Armed Gang Member Enters Police Station

Armed Gang Member Enters Police Station

( 4UMF NEWS ) Armed Gang Member Enters Police Station:

Baltimore police officers are on heightened alert after they disarmed a man who took a loaded handgun into a police station on Tuesday.

Police said Jason Armstrong, 29, told them he was acting on orders of the Black Guerrilla Family gang.

They said he walked into the Northeastern District station on Argonne Drive near Morgan State University shortly before 9 a.m. smelling of marijuana. Officers searched him and found a .22-caliber handgun with a bullet in the chamber, and marijuana and cocaine, they said.

Police said he told officers he had been ordered by BGF leaders to walk into a police district station with the gun and drugs to test police security.

"We're really lucky for a person to walk into a police station fully armed and loaded with drugs on him that we didn't end up in a terrible situation," Baltimore Police Commissioner Anthony W. Batts said Tuesday.

Armstrong was taken into custody and faces narcotics and gun charges, police said. His charging documents had not yet been posted to the state's online database Tuesday night, and neither he nor an attorney could be reached for comment.

Batts said the agency is telling police departments across the country about the incident and advising them to tighten security. Police in Baltimore County said they were taking precautions.

The incident Tuesday came five months after what police said was the suicide of a man in a Baltimore police station with a gun he smuggled in.

Officers have said they feel more vulnerable after the killing of two New York Police Department officers in Brooklyn last month and the shootings of two more in the Bronx on Monday.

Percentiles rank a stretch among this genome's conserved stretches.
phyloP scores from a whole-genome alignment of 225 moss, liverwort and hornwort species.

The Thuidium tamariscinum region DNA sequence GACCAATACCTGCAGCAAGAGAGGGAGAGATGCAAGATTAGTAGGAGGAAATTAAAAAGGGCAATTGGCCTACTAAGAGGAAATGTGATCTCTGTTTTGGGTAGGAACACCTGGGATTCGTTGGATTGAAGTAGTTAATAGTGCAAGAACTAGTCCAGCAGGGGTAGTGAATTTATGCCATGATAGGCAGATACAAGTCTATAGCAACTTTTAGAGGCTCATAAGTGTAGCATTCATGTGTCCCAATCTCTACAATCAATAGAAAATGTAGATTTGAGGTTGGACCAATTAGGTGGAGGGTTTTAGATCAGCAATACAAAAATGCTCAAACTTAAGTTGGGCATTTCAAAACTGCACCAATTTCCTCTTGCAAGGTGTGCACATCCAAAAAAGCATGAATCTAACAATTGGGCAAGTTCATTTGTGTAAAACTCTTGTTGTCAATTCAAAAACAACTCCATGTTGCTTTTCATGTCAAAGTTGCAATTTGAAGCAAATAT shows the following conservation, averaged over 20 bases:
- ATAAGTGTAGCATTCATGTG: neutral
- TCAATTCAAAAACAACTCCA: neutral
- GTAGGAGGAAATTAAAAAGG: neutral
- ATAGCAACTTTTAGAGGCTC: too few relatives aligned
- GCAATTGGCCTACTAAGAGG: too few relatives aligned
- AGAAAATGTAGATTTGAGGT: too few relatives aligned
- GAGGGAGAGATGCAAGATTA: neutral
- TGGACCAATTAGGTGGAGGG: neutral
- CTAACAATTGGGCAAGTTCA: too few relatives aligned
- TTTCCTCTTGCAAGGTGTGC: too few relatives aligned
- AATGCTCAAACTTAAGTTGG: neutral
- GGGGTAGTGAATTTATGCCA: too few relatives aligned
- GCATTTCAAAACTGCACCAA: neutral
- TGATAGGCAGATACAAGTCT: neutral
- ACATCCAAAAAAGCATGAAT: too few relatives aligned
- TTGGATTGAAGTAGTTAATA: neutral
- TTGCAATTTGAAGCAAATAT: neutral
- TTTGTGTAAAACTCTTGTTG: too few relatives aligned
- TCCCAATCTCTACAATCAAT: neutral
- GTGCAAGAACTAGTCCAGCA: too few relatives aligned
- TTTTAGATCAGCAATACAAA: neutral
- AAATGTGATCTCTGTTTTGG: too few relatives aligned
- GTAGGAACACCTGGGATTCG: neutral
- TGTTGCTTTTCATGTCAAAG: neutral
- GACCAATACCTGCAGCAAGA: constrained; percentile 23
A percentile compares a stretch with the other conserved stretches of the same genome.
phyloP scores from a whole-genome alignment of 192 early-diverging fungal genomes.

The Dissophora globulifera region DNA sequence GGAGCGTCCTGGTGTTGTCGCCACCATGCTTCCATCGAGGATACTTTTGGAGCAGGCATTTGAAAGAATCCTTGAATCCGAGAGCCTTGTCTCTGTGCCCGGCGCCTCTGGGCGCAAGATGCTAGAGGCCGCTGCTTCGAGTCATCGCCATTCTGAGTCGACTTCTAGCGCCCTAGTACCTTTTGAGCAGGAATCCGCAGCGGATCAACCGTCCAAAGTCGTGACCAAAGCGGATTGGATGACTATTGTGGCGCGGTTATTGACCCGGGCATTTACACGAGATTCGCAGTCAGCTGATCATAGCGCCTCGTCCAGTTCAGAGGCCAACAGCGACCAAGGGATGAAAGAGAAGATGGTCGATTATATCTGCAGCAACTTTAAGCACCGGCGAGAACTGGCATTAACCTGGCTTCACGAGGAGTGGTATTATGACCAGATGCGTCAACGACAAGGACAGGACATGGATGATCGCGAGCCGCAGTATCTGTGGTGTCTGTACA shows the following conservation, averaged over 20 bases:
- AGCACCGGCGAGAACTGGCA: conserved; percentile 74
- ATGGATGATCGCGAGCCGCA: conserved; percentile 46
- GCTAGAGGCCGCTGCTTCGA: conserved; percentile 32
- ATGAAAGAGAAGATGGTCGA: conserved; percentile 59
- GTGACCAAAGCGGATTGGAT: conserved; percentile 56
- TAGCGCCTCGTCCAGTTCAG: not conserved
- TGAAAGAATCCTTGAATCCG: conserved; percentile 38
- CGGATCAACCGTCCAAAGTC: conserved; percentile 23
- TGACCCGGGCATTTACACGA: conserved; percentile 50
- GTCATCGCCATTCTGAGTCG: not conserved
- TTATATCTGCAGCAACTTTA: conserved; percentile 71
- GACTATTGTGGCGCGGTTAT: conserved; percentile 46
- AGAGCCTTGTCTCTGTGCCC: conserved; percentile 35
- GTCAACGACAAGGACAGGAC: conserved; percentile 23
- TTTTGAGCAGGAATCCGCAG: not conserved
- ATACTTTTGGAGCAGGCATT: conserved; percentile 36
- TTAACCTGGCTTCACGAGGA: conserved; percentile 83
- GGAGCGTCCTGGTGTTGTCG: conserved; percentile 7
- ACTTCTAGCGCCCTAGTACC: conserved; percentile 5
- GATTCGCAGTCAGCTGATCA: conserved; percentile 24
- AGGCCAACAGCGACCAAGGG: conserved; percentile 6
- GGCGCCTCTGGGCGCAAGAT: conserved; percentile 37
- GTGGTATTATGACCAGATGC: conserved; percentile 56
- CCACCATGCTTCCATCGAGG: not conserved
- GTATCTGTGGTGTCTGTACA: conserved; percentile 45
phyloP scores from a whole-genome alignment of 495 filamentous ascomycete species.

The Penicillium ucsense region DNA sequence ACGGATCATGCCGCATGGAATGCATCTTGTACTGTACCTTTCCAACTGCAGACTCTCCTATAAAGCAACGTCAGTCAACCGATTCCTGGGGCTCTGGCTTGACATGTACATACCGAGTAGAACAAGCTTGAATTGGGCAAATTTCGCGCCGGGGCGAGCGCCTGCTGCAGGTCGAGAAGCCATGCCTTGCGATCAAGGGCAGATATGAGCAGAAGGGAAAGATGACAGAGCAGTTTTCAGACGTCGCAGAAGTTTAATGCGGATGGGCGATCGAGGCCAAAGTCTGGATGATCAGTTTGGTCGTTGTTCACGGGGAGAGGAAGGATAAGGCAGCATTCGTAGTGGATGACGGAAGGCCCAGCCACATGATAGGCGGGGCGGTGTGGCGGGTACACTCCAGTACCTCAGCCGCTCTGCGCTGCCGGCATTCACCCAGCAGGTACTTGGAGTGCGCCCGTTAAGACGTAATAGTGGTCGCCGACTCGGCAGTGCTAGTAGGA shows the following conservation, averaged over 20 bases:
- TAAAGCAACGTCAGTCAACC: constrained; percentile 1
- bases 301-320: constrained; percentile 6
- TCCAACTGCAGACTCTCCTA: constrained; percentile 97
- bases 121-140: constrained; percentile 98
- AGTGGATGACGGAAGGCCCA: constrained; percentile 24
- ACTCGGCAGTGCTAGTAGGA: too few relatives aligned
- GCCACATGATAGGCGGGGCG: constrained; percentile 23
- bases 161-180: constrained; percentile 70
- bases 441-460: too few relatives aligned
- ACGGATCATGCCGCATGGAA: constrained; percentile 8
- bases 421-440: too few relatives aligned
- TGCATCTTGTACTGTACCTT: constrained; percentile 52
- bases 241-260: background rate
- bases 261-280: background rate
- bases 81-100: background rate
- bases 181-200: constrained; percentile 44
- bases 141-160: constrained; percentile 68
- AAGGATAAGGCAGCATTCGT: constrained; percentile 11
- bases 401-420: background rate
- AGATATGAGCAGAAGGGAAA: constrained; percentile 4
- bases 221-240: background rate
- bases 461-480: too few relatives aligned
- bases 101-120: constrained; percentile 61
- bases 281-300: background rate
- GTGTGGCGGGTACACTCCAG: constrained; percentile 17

"Another example of the interesting times we're living in. Everyone's on edge," said Baltimore City Councilman Brandon M. Scott, who represents parts of Northeast Baltimore. "The level of security we have at city buildings, we're not where we need to be and where we should be in 2015."

Batts said he plans to convene a meeting with "federal partners" including the FBI, Drug Enforcement Agency and the Bureau of Alcohol, Tobacco, Firearms and Explosives to discuss the Black Guerrilla Family. Baltimore FBI spokeswoman Amy J. Thoreson said the agency has offered Baltimore police any assistance it can provide.

In early December, police union officials in New York circulated information they said they received from a Maryland police department that the gang would target its officers. Batts, asked about the warning during a Twitter chat with residents at the time, called it an "anonymous hoax."

The Baltimore FBI office later issued a memo saying the gang was targeting "white cops" in Maryland. The memo said a gang contact claimed that BGF members linked to the corruption scandal at the Baltimore City Detention Center wanted to "send a message" by attacking white officers.

On Dec. 20, Ismaaiyl Brinsley, 28, shot his ex-girlfriend in Baltimore County, then traveled to New York and shot Officers Wenjian Liu and Rafael Ramos, police said. He then killed himself.

Police said Brinsley had no known gang ties. But police in New York and elsewhere tightened security.

Police in Baltimore declined to comment on any precautions they have taken.